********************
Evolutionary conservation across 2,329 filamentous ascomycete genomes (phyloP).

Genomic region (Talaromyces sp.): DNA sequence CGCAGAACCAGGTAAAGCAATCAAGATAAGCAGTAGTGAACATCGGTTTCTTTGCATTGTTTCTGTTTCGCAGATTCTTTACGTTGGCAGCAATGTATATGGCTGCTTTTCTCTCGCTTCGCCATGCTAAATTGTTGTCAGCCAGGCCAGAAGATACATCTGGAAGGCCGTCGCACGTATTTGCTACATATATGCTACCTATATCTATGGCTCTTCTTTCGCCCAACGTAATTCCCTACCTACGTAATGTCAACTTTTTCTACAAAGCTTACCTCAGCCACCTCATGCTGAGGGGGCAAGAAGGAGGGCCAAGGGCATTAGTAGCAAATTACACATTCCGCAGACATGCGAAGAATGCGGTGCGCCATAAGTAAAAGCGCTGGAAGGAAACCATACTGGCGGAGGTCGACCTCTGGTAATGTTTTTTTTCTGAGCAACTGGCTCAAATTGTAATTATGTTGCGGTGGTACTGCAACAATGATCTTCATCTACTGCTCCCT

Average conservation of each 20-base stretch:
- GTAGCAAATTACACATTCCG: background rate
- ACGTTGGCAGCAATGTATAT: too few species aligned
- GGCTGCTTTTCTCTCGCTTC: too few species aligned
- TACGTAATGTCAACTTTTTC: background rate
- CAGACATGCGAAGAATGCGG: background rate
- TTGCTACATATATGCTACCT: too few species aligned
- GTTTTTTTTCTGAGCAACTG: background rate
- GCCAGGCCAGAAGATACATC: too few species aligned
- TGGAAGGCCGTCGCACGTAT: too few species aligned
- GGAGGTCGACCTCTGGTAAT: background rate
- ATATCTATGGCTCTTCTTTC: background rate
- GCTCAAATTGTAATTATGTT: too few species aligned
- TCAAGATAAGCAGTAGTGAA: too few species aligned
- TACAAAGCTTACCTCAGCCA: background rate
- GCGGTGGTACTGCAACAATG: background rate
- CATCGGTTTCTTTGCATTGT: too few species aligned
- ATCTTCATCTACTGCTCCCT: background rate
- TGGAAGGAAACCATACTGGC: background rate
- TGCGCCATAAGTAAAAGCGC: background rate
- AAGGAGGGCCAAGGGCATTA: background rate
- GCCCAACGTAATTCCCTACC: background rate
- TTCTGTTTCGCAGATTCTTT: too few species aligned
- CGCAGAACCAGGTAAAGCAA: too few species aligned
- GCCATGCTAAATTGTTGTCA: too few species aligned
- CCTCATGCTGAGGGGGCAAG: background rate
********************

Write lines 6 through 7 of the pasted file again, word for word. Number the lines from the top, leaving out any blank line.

- GGCTGCTTTTCTCTCGCTTC: too few species aligned
- TACGTAATGTCAACTTTTTC: background rate